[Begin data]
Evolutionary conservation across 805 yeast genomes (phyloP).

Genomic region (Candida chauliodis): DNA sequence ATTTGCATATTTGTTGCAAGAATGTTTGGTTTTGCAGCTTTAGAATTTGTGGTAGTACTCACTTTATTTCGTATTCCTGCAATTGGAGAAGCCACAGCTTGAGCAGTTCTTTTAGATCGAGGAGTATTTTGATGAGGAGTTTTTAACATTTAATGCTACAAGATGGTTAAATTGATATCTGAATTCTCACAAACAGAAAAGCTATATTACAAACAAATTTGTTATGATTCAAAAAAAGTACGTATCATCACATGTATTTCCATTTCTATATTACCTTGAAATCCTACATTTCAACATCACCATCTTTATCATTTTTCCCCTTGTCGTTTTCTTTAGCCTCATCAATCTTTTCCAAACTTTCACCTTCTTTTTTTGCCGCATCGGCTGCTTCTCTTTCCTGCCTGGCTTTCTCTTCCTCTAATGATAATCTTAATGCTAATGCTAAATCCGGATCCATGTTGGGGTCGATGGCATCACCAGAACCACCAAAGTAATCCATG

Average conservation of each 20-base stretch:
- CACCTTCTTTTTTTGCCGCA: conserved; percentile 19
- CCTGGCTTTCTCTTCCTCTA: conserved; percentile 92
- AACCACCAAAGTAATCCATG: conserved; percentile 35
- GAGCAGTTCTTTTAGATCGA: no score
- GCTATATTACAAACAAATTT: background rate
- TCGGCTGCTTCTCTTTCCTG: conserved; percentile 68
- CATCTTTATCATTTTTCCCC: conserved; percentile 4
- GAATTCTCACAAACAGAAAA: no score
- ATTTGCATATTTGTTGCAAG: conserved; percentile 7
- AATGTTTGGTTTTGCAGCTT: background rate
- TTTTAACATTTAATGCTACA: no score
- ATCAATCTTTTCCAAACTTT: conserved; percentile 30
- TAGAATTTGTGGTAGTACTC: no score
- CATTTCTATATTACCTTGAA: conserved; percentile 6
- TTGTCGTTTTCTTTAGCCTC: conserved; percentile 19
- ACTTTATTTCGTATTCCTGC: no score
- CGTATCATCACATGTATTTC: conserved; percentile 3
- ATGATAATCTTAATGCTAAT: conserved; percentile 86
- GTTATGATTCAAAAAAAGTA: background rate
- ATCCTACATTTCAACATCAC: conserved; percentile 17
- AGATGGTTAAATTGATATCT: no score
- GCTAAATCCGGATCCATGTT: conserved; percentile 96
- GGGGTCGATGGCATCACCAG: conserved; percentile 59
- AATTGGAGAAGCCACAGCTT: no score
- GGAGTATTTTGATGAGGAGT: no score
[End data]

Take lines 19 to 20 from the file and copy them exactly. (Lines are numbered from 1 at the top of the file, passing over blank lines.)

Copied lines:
- ACTTTATTTCGTATTCCTGC: no score
- CGTATCATCACATGTATTTC: conserved; percentile 3